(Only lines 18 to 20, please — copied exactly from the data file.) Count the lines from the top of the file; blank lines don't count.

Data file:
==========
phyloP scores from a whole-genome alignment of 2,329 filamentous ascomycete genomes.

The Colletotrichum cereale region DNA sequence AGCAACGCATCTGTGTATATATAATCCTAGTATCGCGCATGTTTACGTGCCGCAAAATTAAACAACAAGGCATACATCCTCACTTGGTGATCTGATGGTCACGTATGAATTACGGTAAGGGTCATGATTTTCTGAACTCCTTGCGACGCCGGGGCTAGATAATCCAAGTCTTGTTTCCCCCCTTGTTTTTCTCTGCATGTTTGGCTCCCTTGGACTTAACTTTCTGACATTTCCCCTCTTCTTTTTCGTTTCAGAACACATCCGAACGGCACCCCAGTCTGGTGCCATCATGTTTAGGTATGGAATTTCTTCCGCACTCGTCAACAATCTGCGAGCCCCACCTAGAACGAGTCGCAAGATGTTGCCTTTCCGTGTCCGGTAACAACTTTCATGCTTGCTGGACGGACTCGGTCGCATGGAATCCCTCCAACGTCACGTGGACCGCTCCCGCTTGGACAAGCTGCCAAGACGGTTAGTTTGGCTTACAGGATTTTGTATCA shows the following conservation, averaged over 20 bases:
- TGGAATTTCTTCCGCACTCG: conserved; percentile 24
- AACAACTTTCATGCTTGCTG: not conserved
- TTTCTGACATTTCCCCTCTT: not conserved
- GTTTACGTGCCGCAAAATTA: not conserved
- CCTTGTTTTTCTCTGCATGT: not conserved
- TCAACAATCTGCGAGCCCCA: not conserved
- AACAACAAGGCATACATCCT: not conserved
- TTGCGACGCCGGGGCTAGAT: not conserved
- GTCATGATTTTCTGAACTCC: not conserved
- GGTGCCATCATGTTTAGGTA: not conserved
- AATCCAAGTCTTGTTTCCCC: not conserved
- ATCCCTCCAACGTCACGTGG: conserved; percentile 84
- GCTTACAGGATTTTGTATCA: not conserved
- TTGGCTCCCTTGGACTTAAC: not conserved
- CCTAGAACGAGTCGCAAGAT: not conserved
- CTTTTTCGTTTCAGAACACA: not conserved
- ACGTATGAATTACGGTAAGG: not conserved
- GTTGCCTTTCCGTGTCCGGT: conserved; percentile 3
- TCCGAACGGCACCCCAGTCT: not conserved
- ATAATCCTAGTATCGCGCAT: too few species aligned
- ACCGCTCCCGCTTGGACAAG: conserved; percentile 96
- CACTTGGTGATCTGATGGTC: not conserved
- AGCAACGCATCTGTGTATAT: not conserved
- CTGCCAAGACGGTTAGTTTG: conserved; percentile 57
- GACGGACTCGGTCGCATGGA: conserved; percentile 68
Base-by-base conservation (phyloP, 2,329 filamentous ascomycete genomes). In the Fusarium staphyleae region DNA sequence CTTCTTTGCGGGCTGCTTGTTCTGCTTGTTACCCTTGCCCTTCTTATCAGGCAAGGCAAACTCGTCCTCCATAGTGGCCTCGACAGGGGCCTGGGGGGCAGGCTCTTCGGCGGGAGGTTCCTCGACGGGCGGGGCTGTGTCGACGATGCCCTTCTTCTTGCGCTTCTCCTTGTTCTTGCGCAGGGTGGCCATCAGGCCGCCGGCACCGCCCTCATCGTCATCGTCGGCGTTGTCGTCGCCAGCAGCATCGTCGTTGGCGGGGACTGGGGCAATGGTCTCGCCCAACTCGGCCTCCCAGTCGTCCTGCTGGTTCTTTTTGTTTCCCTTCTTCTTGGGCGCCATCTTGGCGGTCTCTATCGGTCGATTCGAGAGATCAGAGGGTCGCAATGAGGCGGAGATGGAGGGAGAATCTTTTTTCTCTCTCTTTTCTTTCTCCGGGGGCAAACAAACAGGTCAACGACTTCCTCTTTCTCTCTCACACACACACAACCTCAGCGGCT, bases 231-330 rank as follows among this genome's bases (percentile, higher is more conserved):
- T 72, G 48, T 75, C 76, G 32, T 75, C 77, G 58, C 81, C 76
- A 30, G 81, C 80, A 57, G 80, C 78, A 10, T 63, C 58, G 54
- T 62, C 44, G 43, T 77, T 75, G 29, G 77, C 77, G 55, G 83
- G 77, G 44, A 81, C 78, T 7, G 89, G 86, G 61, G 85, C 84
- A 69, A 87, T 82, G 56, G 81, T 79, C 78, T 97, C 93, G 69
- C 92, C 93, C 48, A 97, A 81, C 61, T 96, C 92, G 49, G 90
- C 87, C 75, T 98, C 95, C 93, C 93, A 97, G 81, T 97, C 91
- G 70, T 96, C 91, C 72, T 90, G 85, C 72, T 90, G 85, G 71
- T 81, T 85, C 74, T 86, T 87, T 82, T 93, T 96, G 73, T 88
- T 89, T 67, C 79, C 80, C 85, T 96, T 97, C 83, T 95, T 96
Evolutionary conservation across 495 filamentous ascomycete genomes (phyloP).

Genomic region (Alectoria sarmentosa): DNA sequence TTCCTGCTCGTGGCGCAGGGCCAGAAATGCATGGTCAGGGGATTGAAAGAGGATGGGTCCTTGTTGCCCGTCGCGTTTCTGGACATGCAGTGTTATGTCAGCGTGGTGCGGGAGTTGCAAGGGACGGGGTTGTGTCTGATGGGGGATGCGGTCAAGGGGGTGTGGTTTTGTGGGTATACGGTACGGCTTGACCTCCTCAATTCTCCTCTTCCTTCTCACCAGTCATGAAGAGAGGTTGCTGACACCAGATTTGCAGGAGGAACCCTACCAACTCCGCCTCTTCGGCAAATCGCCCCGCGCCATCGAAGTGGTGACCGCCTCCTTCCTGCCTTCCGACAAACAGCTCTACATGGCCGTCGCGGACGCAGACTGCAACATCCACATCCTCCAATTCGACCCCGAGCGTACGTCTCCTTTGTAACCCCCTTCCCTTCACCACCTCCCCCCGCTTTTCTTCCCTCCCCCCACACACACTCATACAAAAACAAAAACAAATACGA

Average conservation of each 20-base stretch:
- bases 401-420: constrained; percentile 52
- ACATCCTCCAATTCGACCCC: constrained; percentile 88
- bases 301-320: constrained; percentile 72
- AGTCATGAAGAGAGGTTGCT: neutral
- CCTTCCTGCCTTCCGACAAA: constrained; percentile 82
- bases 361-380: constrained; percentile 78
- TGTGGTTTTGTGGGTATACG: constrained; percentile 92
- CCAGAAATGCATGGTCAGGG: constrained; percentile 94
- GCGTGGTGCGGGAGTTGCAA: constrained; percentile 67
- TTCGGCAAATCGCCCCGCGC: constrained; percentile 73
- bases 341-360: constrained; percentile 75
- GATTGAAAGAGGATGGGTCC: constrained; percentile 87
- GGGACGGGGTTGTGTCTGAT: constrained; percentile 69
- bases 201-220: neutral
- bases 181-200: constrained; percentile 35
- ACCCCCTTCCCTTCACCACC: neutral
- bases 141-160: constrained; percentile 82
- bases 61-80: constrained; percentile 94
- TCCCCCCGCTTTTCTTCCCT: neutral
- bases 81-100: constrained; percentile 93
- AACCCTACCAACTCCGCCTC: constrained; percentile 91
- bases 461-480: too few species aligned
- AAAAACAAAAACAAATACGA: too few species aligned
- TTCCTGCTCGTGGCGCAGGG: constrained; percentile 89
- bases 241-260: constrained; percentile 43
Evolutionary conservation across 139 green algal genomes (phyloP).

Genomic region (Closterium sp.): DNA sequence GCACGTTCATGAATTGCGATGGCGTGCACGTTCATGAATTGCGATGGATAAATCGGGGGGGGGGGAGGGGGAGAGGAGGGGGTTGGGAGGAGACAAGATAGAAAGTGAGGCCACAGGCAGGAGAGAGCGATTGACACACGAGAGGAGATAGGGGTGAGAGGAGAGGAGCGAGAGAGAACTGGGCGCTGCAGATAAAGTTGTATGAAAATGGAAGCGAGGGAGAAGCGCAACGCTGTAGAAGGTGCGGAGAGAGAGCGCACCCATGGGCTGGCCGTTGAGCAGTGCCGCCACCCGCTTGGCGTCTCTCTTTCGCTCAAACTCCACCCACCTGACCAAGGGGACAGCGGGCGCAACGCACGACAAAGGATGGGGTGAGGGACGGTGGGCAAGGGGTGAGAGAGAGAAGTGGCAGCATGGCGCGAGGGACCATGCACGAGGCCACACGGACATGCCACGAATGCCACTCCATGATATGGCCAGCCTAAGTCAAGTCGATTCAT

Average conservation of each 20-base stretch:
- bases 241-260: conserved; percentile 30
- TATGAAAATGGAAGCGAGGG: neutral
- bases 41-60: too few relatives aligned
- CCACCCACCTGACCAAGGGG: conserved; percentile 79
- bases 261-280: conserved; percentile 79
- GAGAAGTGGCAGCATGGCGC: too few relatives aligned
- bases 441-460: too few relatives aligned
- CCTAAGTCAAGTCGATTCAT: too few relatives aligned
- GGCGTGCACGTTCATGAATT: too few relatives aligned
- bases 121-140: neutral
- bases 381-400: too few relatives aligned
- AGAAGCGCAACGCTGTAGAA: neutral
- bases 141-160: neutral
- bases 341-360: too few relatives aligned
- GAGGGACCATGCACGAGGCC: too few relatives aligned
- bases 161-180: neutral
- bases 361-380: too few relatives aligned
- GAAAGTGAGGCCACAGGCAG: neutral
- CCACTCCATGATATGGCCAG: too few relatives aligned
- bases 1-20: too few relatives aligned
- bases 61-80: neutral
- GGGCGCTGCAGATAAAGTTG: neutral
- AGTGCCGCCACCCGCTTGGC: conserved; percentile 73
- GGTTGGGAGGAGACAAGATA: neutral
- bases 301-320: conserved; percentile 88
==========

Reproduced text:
- CTTTTTCGTTTCAGAACACA: not conserved
- ACGTATGAATTACGGTAAGG: not conserved
- GTTGCCTTTCCGTGTCCGGT: conserved; percentile 3